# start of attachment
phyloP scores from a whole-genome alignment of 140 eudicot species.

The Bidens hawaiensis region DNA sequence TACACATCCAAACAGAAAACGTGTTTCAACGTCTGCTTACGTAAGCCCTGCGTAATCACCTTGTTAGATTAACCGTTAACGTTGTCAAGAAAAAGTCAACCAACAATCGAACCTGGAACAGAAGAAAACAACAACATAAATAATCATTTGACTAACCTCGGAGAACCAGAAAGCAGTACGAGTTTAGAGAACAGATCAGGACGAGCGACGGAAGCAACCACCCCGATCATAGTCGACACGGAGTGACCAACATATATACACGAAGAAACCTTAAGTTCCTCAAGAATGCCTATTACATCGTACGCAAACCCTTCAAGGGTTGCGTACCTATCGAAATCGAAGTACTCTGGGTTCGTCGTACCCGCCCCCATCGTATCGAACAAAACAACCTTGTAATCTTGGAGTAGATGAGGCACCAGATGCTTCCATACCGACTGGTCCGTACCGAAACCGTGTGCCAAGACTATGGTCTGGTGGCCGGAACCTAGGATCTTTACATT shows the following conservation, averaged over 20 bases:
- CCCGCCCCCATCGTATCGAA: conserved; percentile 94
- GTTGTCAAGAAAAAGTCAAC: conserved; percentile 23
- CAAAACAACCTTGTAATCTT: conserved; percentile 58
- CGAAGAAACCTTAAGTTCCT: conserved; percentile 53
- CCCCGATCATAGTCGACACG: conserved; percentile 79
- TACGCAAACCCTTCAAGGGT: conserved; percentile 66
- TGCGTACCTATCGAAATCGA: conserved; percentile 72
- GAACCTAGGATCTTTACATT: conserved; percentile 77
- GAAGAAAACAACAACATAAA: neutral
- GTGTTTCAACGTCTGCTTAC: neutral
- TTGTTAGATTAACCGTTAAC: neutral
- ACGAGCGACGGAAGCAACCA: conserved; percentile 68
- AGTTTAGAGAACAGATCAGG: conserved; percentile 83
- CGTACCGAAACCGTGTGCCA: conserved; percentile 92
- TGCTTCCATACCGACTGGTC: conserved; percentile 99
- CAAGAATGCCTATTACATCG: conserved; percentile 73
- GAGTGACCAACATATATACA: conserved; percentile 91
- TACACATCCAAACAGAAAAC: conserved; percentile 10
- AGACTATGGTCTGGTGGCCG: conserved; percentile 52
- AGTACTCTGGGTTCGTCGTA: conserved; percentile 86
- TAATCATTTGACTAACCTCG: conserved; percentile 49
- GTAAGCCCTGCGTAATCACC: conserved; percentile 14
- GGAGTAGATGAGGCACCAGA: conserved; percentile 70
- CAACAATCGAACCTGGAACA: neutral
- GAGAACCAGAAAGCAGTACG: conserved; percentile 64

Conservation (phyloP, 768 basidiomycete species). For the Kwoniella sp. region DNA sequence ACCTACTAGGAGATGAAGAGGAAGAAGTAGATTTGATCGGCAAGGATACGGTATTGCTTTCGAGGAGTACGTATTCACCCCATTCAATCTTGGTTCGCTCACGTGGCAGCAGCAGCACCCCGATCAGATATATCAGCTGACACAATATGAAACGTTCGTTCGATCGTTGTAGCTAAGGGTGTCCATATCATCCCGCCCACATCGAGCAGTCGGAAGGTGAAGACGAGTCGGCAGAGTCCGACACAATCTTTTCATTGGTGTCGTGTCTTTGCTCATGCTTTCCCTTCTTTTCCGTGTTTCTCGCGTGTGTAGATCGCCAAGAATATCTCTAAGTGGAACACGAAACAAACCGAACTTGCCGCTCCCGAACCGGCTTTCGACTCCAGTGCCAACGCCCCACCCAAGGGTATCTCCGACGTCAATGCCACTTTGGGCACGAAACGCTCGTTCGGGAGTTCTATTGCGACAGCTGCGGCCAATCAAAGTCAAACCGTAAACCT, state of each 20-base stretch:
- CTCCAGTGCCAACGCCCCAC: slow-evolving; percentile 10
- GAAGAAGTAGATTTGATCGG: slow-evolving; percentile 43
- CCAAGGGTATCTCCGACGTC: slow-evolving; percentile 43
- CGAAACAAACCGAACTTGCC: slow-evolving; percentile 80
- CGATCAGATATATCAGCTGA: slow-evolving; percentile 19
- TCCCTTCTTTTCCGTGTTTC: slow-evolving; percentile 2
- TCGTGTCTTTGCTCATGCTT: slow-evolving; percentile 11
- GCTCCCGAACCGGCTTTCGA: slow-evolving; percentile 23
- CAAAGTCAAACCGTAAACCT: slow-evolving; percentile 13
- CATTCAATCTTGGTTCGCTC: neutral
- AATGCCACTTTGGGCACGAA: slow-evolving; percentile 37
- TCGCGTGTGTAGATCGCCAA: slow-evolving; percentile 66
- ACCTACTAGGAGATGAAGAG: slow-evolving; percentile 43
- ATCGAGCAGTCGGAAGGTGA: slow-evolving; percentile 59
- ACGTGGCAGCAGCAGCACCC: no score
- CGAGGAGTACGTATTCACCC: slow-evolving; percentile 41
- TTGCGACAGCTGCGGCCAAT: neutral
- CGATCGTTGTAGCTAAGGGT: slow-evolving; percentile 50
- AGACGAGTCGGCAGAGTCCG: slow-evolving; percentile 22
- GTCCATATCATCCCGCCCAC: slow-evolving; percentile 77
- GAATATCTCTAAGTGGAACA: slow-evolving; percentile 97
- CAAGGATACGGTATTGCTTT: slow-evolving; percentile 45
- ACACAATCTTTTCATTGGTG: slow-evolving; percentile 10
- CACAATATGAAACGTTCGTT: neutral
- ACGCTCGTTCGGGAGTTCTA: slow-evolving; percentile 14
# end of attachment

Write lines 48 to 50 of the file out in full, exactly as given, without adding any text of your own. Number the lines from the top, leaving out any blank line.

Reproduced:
- GTCCATATCATCCCGCCCAC: slow-evolving; percentile 77
- GAATATCTCTAAGTGGAACA: slow-evolving; percentile 97
- CAAGGATACGGTATTGCTTT: slow-evolving; percentile 45